Male executives are enlightened by their daughters

April 25, 1995|By Newsday

New York -- About six years ago, J. Michael Cook, the head of one of America's major accounting firms, found himself scanning his daughter's dorm room at Georgetown University and was struck by what he saw. Collections of business cards, files of correspondence with employers and packets of corporate profiles were everywhere.

Mr. Cook comes from a generation of executives who entered their fields in the pre-feminist 1960s. His peers were male; his wife, like theirs, gave up a career to raise the kids. As he surveyed the dorm room, however, Mr. Cook realized that Jennifer, a college senior and the oldest of his three kids, was hunting for her first job with the same hunger as any man.

Hers was a different generation.

Three years later, as chairman and chief executive of the recently merged Deloitte & Touche in Manhattan, one of the Big Six accounting firms, Mr. Cook presided over a study of women in his work force, one that would lead to what some have described as a path-breaking initiative to topple barriers that have kept women out of the highest ranks of the accounting field.

The insight about his daughter's ambition and the Deloitte project, Mr. Cook insists, are not directly related. Still, Mr. Cook says, having career-minded daughters -- Jennifer is a Wall Street trader; her younger sister Angela, a marketing manager -- has given him a sense of responsibility to ensure that his part of the corporate world is fair to women.

"I couldn't in good conscience be head of an organization that offered less to women than I would expect for my daughters," he says.

This week, as offices and other workplaces open their doors to millions of girls in the third annual Take Our Daughters to Work Day, it is clear that in subtle ways, daughters are exercising influence in the corporate suites occupied by their fathers.

Executives who began careers 30 years ago, in an era of stay-at-home wives, are running companies in the age of the working woman. And they are hearing about what those women want and face from people who are hard to ignore: their daughters.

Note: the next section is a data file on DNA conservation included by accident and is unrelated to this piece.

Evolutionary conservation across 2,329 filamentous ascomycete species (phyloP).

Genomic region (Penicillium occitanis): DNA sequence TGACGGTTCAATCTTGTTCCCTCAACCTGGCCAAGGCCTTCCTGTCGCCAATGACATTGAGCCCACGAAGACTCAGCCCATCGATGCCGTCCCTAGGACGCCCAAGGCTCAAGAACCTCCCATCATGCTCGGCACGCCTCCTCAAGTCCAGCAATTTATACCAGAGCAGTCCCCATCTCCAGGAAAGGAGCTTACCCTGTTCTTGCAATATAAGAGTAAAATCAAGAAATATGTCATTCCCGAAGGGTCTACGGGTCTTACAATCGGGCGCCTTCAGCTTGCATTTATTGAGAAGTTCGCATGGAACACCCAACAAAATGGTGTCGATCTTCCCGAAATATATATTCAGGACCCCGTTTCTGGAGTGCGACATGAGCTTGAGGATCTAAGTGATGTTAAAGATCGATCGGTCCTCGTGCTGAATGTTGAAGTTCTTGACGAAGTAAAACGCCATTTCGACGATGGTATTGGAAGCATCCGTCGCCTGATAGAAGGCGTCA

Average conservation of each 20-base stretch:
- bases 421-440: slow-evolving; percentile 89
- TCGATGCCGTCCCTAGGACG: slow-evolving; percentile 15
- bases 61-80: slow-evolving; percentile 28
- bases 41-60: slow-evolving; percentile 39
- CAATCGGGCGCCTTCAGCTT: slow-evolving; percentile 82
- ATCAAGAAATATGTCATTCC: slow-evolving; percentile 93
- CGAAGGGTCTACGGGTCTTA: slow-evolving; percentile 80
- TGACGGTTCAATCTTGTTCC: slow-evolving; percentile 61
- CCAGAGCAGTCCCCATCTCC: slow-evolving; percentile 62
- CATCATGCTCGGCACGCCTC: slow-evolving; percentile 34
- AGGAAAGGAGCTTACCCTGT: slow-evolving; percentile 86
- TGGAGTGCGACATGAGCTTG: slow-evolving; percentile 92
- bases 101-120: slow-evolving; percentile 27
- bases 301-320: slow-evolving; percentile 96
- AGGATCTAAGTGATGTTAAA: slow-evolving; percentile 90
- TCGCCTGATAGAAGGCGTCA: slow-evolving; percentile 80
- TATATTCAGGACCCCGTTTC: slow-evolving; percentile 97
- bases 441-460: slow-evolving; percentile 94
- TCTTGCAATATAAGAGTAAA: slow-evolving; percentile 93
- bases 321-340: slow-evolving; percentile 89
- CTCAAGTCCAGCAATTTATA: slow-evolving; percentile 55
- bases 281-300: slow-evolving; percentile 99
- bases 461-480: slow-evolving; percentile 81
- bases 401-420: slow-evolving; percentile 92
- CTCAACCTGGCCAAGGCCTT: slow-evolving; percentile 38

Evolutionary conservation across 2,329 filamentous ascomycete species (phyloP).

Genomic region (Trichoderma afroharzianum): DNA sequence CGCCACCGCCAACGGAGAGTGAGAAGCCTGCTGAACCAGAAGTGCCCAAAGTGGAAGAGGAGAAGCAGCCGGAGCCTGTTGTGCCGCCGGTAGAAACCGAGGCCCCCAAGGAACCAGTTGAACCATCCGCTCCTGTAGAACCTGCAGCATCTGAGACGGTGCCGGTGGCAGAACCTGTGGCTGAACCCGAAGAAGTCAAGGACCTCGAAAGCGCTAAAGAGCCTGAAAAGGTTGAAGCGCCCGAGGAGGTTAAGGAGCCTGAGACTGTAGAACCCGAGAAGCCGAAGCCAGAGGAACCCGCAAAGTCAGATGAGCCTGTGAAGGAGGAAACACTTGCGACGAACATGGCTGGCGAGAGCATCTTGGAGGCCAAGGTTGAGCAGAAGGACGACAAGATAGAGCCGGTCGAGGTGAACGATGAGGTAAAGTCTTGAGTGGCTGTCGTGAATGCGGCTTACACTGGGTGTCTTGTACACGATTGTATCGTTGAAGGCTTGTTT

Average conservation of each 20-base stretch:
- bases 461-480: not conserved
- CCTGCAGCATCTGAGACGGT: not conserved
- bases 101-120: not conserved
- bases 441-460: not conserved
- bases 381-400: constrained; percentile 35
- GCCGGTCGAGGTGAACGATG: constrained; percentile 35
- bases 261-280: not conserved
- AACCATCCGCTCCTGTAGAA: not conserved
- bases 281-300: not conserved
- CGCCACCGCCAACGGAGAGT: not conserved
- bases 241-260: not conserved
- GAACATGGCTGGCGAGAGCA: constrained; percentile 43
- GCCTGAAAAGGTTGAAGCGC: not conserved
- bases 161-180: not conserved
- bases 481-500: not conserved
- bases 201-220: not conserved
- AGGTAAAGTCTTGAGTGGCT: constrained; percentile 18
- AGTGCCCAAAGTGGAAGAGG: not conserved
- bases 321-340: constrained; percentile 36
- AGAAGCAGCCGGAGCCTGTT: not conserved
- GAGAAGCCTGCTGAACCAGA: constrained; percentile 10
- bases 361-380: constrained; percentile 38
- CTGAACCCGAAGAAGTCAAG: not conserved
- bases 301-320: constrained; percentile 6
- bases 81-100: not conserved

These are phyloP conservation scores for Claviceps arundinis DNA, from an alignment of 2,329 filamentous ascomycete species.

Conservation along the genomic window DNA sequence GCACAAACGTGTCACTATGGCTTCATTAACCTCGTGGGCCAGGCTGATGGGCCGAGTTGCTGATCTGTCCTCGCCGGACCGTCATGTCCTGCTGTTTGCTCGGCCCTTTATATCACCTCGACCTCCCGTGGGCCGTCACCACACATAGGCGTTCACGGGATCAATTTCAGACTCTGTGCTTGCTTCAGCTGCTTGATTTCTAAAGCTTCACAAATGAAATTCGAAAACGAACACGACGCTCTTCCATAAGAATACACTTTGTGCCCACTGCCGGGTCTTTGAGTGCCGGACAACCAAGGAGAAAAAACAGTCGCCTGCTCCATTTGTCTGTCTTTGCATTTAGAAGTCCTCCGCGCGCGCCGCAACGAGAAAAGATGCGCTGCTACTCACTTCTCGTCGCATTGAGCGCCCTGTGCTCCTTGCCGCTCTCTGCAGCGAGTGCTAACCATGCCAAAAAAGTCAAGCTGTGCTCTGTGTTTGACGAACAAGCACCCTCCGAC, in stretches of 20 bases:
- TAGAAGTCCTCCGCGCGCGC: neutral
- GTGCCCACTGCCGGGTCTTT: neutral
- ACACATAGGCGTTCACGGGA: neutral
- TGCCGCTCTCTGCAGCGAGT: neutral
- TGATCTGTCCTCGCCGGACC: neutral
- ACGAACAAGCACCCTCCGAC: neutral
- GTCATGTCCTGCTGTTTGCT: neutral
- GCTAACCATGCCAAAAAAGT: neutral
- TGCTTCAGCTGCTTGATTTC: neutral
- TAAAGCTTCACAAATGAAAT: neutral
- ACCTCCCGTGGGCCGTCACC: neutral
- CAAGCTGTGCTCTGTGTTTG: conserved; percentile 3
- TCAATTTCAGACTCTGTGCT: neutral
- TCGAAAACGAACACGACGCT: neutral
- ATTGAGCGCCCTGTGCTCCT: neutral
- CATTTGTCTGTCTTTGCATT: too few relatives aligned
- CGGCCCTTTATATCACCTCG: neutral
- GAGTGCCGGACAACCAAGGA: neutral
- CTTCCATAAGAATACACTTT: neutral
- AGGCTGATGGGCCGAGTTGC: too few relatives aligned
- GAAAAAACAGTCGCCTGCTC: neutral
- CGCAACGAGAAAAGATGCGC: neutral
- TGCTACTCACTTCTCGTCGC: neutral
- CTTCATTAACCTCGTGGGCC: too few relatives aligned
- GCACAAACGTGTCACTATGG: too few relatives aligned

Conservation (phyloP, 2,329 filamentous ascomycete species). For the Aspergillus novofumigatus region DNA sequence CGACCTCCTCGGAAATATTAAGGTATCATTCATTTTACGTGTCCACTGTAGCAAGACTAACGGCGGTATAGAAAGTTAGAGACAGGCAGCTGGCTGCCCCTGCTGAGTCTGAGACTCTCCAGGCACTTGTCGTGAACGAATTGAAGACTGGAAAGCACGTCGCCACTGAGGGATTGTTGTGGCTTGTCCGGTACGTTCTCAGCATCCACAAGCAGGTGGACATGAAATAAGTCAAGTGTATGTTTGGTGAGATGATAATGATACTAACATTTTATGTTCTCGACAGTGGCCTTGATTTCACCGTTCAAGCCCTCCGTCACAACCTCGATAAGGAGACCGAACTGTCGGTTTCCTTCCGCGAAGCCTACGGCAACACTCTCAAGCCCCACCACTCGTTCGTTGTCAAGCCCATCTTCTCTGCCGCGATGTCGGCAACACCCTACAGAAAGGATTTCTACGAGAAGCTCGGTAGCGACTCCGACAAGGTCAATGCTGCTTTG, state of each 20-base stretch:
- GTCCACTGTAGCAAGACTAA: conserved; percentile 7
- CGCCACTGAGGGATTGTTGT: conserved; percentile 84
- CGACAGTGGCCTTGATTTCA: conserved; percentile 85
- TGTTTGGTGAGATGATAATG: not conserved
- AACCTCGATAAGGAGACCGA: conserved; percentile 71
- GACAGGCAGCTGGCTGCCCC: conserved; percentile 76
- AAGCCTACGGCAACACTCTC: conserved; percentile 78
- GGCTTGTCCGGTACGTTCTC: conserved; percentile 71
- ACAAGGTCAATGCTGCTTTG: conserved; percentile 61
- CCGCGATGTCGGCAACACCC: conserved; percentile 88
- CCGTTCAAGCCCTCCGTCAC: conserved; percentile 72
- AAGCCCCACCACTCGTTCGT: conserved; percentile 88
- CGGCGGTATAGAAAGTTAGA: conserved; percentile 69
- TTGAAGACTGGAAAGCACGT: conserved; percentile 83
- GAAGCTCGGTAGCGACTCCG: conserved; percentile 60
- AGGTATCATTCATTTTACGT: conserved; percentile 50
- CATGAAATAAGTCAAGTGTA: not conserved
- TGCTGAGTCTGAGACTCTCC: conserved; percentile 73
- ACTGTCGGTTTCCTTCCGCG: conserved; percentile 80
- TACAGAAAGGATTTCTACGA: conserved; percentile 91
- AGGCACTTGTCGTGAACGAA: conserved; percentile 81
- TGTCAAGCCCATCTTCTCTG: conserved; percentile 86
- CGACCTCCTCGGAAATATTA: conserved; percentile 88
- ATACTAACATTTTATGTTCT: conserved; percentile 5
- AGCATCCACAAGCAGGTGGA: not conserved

"How have we influenced Dad?" says Angela Cook, repeating a question put to her. "I think the most important thing he has taken away from Jenny and me is how women these days view their [job] lives, that we view it as a career, not a steppingstone until we get married."

No one suggests that the phenomenon of working daughters will, on its own, drive executives to overhaul corporations to be more receptive to women. But many believe that some executives are becoming more sensitive to women's needs because of their daughters and that, if nothing else, this awareness is a necessary precursor to change.

"It's that personal input that will have an impact," says Mary Mattis, a vice president of Catalyst, a research group that seeks the advancement of women in management. "It's just one of those messages that will help to bring change."

Ms. Mattis recently completed a survey of attitudes of chief executives toward female board directors. She was struck that in follow-up interviews with 22 CEOs of Fortune 1,000 corporations, about half mentioned their daughters as having helped shape their views on women's leadership potential.

In some cases, she says, "it was clear they were talking about daughters encountering the kind of discrimination they hoped didn't happen in their own companies. But it made them stop and think."

Discrimination is not the only issue executives begin to learn about through daughters.

Richard Stolley, founder of People magazine and now president of the Child Care Action Campaign, an advocacy group, travels throughout the country trying to educate executives about the lack of convenient, affordable, quality child care in the United States.

"More often than not they tell me, 'I never realized this was so much of a problem until it happened to my own daughter.' It is often the first time that business executives come face to face with the child-care crisis in this country," he says.

Executives are also learning other lessons from watching their working daughters.

Joseph Pichler, chairman and CEO of the Kroger Co., a Cincinnati-based supermarket chain, says he has seen his daughters face questions like what to do when a husband is offered a good job across the country or whether it is possible to maintain a career and a solid family life when the husband's job requires frequent absences from home.

"Seeing it played out through my daughters' eyes has shown me that each situation has its own set of complexities," he says. As an executive, "you need to be able to address those flexibly, rather than have a rigid rule saying, 'I forbid this in all cases' or 'I require this in all cases.' You have to look at each individual situation and say: 'What accommodation can we find here?' "

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